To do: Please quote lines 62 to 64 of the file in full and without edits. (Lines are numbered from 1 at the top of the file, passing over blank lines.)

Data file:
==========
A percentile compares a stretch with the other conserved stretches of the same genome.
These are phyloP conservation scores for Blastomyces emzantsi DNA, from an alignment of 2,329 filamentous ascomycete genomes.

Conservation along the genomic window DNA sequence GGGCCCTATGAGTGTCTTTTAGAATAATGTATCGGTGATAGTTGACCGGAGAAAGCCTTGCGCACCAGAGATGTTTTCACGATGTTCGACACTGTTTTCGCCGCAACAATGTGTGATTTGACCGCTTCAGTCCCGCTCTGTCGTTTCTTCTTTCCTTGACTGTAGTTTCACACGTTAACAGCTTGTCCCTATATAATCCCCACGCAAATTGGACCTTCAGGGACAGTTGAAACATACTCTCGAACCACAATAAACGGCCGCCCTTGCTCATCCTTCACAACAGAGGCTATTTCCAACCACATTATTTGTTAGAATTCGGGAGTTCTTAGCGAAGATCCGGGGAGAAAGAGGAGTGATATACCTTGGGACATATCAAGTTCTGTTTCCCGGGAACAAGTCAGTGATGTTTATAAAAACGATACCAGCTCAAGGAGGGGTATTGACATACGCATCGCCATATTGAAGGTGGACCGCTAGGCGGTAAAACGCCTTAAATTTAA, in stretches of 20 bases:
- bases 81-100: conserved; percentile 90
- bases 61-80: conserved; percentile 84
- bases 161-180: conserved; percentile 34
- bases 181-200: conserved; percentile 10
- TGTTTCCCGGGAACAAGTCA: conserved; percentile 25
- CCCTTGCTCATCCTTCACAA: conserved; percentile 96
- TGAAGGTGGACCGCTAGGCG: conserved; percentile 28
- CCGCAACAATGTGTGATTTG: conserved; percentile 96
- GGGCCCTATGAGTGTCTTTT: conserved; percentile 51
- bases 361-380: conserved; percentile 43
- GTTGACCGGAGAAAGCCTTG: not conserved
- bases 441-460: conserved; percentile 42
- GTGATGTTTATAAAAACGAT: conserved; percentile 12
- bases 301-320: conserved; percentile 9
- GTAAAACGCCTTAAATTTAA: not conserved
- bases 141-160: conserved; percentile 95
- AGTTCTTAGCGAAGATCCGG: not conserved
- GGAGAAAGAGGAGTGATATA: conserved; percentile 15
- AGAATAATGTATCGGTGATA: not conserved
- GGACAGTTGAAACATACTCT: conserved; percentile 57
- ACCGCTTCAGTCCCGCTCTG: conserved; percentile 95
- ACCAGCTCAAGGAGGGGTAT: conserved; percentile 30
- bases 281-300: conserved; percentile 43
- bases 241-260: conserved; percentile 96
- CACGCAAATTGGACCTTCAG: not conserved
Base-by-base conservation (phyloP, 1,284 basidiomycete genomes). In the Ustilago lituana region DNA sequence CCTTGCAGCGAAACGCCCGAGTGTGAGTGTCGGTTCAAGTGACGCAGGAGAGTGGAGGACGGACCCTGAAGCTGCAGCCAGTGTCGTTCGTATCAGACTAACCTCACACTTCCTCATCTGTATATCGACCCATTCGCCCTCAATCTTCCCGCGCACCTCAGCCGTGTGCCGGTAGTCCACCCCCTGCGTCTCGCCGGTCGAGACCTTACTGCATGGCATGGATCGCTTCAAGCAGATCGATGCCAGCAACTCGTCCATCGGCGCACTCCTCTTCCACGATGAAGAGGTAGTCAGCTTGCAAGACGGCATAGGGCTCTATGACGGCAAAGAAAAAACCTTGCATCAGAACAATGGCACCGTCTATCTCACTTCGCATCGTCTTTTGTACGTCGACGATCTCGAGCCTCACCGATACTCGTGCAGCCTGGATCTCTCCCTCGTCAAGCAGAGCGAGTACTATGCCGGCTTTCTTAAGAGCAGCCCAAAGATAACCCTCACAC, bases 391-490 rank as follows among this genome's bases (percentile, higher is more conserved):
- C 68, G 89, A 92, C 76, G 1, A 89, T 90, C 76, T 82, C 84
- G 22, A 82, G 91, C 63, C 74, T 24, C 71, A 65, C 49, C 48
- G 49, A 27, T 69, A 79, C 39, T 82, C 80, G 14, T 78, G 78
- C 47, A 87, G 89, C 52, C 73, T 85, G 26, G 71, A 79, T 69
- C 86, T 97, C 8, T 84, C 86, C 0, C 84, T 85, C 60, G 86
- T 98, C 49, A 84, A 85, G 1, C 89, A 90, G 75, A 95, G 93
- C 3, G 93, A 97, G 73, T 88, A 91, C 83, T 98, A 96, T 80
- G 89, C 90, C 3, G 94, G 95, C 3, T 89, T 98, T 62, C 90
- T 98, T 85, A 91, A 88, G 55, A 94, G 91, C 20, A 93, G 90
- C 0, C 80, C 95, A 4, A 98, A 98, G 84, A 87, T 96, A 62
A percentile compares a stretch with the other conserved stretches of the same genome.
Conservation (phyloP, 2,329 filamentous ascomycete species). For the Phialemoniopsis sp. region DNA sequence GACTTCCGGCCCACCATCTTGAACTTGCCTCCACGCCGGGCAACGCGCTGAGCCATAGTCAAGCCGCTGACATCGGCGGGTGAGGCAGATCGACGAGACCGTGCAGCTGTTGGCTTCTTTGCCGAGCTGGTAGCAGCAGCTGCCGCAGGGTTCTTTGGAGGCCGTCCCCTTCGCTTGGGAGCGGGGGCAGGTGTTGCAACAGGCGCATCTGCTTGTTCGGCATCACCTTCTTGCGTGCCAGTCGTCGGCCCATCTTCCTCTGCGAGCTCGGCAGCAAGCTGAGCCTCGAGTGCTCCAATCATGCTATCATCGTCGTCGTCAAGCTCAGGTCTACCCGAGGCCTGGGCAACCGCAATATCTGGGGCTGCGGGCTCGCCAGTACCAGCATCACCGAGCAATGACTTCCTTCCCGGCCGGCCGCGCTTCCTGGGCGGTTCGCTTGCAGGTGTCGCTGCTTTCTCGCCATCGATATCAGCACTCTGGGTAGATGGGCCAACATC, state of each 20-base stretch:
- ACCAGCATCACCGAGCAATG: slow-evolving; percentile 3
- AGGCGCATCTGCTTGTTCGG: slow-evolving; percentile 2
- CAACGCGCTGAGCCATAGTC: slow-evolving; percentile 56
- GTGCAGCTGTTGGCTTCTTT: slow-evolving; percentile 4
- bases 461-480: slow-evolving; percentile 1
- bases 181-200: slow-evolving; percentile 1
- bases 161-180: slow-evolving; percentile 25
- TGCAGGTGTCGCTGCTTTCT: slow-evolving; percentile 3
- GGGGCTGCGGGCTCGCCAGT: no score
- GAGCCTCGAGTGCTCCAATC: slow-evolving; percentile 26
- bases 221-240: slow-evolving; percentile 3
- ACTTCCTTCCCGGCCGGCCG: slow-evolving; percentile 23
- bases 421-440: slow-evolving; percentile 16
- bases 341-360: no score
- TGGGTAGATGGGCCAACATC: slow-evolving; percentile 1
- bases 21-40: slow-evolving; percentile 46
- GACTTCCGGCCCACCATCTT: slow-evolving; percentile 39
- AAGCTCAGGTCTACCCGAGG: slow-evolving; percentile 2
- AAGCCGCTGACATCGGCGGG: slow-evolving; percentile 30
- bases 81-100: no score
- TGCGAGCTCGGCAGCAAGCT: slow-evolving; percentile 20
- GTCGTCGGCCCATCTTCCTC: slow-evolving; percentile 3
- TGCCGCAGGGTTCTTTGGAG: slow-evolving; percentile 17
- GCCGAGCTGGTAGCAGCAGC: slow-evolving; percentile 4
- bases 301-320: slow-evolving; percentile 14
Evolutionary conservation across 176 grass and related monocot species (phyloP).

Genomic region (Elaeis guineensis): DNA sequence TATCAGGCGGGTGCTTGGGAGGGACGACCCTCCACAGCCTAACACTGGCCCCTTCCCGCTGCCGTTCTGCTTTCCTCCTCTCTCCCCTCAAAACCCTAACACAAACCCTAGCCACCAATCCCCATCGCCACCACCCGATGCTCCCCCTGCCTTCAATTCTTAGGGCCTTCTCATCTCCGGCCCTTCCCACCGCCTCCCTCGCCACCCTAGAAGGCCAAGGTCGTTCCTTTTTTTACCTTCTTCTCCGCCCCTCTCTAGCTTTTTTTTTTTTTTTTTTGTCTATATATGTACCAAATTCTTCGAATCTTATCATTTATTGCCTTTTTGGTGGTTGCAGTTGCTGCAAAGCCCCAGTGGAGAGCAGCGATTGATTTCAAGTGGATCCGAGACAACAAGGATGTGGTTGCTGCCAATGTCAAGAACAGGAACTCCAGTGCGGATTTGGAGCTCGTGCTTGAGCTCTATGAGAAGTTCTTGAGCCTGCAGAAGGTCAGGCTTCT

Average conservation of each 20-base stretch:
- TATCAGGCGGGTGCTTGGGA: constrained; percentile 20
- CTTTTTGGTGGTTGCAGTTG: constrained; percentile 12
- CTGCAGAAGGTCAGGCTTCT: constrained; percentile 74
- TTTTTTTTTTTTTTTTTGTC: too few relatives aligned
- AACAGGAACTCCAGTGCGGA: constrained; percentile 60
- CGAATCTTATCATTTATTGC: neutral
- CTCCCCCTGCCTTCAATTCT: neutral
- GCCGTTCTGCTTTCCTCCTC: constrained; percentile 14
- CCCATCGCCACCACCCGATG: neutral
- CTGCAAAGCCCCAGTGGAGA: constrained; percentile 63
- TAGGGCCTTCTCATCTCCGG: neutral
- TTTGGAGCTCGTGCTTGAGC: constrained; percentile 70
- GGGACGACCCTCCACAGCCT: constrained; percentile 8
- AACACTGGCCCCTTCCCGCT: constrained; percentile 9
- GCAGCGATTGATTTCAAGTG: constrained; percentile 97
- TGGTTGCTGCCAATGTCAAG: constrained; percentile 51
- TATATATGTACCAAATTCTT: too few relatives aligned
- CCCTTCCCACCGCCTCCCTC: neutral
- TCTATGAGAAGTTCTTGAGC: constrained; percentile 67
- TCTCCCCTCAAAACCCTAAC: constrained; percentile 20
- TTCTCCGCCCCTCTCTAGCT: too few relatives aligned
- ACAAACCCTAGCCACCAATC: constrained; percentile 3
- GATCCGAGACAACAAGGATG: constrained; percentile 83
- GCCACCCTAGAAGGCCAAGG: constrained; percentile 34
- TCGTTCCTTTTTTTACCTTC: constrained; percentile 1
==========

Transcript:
- TGCGAGCTCGGCAGCAAGCT: slow-evolving; percentile 20
- GTCGTCGGCCCATCTTCCTC: slow-evolving; percentile 3
- TGCCGCAGGGTTCTTTGGAG: slow-evolving; percentile 17